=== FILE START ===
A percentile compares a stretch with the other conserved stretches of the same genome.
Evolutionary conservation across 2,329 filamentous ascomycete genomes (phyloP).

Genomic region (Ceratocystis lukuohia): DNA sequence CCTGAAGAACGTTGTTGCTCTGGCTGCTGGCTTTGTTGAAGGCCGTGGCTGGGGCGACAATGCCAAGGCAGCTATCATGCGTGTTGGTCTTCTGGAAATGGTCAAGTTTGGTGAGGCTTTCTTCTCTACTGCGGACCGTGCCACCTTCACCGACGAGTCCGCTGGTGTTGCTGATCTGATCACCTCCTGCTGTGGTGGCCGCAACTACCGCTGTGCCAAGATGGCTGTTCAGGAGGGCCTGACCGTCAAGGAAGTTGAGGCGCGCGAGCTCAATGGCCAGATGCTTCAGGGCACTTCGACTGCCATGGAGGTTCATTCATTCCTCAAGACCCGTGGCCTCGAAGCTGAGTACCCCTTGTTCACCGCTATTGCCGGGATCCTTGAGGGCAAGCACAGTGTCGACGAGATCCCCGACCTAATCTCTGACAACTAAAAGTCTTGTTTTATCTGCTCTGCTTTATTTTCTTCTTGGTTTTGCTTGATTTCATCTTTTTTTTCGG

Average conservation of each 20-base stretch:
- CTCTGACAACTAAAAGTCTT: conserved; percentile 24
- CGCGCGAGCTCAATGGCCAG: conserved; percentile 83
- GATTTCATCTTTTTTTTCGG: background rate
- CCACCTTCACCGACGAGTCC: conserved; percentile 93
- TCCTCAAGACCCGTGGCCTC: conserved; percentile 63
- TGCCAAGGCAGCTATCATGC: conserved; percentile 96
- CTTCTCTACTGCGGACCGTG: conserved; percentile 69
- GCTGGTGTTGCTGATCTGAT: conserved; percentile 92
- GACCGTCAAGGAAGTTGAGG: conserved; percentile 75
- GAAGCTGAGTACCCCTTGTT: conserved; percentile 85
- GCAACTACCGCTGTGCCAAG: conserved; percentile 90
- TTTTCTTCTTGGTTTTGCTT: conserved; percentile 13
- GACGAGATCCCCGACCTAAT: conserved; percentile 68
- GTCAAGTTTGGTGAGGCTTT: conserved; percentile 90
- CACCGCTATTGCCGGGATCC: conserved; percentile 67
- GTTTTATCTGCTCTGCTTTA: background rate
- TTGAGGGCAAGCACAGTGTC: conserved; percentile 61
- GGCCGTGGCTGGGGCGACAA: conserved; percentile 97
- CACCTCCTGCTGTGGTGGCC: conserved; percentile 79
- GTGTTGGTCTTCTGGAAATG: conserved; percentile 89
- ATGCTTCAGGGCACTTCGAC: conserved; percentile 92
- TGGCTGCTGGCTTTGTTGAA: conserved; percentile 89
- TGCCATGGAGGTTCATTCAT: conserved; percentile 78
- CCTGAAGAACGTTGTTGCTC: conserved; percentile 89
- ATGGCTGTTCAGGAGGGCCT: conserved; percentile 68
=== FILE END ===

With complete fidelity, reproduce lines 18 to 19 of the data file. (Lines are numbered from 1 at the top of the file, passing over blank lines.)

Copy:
- GTCAAGTTTGGTGAGGCTTT: conserved; percentile 90
- CACCGCTATTGCCGGGATCC: conserved; percentile 67